I know that at 9:00 in the morning most of you are still looking back at last night’s action instead of ahead to tonight’s, but sorry, I can’t wait. I’m rather excited about Roy Halladay and the Phillies facing Josh Johnson and the Marlins.
It was a little less than a year ago when these two faced off in what turned out to be Halladay’s perfect game. Lost in that was the fact that Johnson had a nice game himself, giving up only an unearned run in seven innings of work. Also lost in that was the fact that the two faced each other two weeks later, with Johnson beating Halladay and the Phillies 2-0. Further lost in that is the fact that it was Johnson, not Halladay, who led the league in ERA last year (2.30 to 2.44). Johnson was also right behind Halladay in WAR for pitchers (7.2 to 7.0).
Which isn’t to say that they’re entirely comparable. Halladay is the better pitcher at this moment in time, and I presume that approximately 100 out of 100 people would chose him over Johnson if Earth needed to win one game against the Martians in order to save humanity.
But the gap is smaller than you think, and with Johnson being six years younger than Halladay, there will come a time when he takes assumes the role of the NL East’s top dog. Just as, with the Marlins’ youth and talent, there may very well come a time when they take that title from the Phillies as a team as well.
First pitch is at 7:10 PM Eastern.
So much for Clayton Kershaw posing a threat tonight. The Cubs got their knocks in early and often against the Dodgers’ ace during Game 6 of the NLCS, racking up three runs in the first three innings before rookie catcher Willson Contreras unleashed his first postseason home run in the bottom of the fourth inning.
According to MLB.com’s Phil Rogers, Contreras became the 10th Cub to homer in the 2016 playoffs, following big hits by Addison Russell, Anthony Rizzo, Dexter Fowler, Miguel Montero, David Ross, Jake Arrieta, Kris Bryant, Travis Wood, and Javier Baez. Of the ten home run hitters, Contreras joins catchers David Ross and Miguel Montero as yet another backstop capable of driving the long ball (and, less importantly, as another player capable of a sweet, sweet bat flip).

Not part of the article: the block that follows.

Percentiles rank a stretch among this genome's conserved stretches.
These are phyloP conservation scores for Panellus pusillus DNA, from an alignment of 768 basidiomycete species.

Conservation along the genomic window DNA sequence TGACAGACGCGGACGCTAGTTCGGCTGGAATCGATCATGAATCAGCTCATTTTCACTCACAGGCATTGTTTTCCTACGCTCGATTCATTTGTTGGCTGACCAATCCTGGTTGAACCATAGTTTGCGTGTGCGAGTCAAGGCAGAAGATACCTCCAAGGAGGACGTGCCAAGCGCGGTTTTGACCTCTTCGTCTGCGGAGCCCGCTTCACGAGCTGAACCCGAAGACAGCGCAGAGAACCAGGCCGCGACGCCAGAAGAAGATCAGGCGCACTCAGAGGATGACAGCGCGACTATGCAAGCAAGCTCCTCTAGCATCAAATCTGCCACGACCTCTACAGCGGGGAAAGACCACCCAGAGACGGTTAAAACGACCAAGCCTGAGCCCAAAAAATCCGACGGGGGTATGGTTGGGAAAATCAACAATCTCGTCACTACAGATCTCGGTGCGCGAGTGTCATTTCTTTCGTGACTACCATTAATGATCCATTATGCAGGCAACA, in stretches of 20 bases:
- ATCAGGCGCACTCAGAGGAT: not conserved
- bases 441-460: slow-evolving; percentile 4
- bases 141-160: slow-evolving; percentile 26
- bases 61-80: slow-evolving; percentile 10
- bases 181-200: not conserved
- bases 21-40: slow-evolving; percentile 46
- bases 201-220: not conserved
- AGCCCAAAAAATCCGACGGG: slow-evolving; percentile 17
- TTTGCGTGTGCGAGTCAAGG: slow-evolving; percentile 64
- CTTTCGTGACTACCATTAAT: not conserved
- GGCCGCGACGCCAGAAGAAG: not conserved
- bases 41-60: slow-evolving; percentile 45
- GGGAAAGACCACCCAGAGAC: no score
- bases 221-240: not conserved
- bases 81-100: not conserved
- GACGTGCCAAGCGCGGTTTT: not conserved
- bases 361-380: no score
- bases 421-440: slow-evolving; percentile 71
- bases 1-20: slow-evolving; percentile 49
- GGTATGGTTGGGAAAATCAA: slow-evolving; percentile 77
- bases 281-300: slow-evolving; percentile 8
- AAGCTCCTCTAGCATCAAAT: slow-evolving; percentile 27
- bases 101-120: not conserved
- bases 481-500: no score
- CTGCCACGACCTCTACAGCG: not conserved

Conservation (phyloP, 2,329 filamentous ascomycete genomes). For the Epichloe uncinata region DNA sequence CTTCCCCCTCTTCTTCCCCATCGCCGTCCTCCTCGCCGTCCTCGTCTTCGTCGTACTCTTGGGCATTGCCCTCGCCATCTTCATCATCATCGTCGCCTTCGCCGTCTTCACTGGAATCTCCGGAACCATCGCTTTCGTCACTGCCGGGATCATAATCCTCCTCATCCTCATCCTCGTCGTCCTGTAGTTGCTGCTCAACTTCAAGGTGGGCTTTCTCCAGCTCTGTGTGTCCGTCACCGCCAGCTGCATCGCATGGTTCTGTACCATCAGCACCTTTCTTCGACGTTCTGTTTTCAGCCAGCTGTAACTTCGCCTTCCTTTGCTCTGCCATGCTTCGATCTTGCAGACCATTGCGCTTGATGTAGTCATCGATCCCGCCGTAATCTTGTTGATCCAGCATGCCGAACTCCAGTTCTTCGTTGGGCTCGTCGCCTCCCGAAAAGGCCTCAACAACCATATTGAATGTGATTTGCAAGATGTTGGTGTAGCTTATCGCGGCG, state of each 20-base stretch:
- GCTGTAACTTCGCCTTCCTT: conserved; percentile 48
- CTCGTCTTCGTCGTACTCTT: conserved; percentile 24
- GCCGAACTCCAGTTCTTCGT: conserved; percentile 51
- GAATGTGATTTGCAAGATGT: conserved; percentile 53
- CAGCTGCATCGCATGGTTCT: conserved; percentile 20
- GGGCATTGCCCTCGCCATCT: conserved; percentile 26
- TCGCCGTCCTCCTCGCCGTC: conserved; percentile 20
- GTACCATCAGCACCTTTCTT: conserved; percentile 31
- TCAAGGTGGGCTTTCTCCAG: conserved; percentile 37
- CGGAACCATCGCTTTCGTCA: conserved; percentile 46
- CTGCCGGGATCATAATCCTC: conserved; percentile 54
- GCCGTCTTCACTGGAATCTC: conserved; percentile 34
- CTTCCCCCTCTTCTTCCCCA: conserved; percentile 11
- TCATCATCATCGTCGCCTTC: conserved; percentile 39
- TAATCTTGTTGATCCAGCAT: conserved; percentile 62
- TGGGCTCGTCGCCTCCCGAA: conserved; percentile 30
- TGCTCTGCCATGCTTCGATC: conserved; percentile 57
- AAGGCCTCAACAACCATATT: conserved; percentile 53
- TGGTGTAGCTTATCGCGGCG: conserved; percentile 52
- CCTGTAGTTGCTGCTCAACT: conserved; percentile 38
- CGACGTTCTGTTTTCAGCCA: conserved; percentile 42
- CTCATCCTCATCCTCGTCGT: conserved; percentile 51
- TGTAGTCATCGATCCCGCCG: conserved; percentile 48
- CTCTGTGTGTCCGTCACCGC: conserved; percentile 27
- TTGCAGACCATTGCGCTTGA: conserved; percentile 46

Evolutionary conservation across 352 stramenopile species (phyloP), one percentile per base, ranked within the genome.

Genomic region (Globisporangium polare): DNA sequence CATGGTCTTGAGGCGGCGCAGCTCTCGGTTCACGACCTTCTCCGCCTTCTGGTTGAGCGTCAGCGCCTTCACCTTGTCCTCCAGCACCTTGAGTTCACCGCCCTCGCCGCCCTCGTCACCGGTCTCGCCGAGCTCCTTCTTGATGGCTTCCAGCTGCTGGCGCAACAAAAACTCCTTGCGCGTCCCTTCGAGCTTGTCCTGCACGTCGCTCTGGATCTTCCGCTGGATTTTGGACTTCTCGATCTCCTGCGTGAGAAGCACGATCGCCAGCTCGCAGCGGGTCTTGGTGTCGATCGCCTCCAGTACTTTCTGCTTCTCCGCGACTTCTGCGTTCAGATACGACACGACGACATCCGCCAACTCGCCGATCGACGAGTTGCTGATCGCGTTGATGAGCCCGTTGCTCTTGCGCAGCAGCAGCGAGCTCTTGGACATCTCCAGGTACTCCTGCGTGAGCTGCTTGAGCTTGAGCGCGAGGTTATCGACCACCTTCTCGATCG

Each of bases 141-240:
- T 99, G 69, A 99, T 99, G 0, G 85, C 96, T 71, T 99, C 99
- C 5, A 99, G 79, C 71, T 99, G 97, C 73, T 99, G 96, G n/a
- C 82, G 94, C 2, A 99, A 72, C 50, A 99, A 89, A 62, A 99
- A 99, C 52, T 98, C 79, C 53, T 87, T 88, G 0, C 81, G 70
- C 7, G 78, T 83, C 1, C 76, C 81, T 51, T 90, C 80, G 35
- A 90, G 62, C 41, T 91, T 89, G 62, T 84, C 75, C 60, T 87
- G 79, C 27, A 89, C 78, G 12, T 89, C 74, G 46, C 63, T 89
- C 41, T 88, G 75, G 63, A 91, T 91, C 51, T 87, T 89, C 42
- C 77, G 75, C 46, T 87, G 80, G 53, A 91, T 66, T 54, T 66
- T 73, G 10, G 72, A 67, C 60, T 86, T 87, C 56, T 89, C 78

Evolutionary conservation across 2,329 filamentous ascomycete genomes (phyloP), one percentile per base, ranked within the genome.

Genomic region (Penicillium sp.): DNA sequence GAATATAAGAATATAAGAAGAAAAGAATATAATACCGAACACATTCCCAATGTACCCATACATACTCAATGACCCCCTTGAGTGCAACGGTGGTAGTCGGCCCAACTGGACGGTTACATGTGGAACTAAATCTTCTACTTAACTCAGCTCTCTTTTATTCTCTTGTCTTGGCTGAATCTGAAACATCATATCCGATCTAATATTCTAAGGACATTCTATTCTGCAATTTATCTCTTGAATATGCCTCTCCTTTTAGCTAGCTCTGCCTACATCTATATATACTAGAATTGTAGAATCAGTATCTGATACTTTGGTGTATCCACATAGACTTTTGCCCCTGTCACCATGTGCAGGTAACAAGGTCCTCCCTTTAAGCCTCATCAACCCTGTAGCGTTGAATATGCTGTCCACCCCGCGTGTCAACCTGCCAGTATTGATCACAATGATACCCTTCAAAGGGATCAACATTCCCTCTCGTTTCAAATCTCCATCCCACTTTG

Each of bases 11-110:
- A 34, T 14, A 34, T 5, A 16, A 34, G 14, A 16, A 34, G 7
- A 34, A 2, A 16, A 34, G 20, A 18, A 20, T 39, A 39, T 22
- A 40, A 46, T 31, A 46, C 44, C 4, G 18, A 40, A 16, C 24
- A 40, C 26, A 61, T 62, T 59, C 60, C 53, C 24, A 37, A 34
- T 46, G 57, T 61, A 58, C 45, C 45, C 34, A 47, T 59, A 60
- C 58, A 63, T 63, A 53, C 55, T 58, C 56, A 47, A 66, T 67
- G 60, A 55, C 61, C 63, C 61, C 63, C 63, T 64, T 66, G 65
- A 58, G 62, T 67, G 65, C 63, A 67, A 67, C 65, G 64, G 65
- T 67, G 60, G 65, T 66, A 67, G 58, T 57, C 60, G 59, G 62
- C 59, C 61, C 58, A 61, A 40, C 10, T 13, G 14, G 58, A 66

Rizzo, whose last homer was a deep drive to right field off of Los Angeles right-hander Pedro Baez in Game 4 of the NLCS, piled on Kershaw’s five-run outing with another home run in the bottom of the fifth inning. Kershaw called it a night after five frames, and the Cubs currently lead the Dodgers 5-0 in the sixth inning.
Former first base and infield coach Nick Leyva was promoted to senior advisor of baseball operations on Saturday, per a report by Rob Biertempfel of the Pittsburgh Tribune-Review. The Pirates also fired third base coach Rick Sofield, with no named successor as of yet.
Leyva joined the Pirates’ organization in the 2011 offseason as a third base coach under manager Clint Hurdle. He shifted to his role as the first base coach and infield coach in 2014, when first base coach Rick Sofield was reassigned to third base prior to the 2015 season. According to Biertempfel, the swap was made in order to optimize the team’s baserunning strategies, all of which appeared to fall flat during the 2015 and 2016 seasons:
The results this season were awful. The Pirates ranked 13th in the National League with a minus-7.0 BsR — a FanGraphs.com metric that measures how many runs above or below league average a team gets via its baserunning.
In 2013 and 2014, the Pirates had one of the top five BsR ratings in the NL. In 2015, they were seventh with a 2.8 BsR.
This season, the Pirates made the second-most outs at third base in the league and were last in taking extra bases on singles and doubles. Their baserunners went from first to third base on hits a league-low 63 times.
Sofield, in particular, highlighted the Pirates’ poor baserunning choices in games like this one, when he sent Sean Rodriguez home too early during the last vestige of a ninth inning rally against the Phillies.
Following the announcement, Pirates’ GM Neal Huntington issued a statement elaborating on Leyva’s role within the organization:
We have great respect and appreciation for both men. We thank them for their time and effort as part of our Major League team and the Pirates organization. It was a difficult decision, but we felt it was the right time to make this change on our Major League staff. We look forward to Nick’s continued impact in his future role with the Pirates. Nick has held nearly every coaching position at the major league level and at the minor league level, including Major League manager, in his extensive career and will be a quality mentor for our minor league managers, coaches and players.